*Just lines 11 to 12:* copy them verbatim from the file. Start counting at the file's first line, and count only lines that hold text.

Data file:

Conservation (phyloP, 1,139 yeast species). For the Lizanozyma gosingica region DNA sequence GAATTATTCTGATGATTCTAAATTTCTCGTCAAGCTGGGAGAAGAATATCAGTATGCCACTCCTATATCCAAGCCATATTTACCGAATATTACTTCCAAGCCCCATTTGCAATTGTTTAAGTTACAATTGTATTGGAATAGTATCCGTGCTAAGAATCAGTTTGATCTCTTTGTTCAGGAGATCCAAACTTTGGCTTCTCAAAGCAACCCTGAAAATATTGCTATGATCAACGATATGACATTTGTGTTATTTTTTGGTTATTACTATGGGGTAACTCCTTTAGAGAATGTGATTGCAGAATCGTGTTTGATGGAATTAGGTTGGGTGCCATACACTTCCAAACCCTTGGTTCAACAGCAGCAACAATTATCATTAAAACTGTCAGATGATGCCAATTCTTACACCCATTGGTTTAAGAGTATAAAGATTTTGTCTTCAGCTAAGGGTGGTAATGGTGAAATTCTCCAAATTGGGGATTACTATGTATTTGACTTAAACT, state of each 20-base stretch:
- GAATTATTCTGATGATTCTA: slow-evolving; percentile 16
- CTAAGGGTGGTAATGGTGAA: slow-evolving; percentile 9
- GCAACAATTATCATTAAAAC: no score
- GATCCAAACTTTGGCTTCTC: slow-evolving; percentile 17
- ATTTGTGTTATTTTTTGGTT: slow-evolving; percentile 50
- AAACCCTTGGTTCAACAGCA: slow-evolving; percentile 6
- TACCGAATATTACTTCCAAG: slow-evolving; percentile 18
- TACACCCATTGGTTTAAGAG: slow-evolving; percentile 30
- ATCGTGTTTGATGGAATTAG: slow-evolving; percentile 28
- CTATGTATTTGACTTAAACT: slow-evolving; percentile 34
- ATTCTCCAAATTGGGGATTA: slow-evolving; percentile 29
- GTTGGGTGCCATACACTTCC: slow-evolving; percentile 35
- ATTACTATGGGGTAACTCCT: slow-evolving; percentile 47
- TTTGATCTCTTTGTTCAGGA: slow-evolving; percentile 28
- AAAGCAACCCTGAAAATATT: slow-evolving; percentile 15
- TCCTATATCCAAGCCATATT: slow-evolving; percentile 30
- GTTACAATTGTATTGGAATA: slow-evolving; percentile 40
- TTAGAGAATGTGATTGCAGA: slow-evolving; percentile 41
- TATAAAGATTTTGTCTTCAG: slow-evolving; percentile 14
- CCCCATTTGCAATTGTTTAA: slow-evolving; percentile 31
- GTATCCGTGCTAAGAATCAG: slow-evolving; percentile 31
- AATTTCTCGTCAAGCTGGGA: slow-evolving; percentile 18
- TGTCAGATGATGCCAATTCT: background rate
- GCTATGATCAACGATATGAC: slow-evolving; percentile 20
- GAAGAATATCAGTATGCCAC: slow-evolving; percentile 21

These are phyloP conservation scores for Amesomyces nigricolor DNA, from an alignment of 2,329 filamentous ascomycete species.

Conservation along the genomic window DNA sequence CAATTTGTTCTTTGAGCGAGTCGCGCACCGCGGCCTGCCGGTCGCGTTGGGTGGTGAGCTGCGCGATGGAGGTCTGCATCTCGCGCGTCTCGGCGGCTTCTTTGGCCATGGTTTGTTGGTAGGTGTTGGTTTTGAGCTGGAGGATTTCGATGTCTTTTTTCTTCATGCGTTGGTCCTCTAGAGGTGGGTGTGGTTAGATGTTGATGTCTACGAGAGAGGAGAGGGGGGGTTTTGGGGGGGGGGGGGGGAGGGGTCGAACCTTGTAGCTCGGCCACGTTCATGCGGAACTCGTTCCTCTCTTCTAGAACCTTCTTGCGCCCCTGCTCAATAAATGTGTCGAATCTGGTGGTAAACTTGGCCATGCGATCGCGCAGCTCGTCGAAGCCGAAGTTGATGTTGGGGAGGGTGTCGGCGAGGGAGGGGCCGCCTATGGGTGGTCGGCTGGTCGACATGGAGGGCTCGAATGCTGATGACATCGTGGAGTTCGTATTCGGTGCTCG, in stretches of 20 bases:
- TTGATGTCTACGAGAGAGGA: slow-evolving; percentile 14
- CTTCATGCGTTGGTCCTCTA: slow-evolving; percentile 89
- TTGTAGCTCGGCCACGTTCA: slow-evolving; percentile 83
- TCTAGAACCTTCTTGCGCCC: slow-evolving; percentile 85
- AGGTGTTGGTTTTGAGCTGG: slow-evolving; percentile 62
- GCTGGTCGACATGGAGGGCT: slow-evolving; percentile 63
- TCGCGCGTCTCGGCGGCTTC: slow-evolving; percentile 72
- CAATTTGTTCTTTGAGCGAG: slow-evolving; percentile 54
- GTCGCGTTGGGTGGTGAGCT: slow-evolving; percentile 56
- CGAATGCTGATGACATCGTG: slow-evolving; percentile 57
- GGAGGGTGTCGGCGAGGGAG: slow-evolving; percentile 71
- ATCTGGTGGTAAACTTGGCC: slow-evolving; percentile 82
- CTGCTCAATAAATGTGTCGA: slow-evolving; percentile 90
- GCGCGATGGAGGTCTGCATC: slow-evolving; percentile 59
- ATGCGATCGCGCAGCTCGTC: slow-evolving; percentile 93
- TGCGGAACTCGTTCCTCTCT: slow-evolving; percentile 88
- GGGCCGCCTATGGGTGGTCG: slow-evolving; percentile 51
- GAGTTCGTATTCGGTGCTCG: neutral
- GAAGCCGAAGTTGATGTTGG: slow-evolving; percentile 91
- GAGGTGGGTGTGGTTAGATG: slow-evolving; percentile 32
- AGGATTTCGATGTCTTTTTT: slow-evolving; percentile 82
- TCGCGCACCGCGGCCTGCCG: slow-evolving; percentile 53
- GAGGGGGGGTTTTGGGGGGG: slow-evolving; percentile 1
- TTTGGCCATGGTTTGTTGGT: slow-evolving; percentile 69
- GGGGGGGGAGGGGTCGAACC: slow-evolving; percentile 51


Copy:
- CTATGTATTTGACTTAAACT: slow-evolving; percentile 34
- ATTCTCCAAATTGGGGATTA: slow-evolving; percentile 29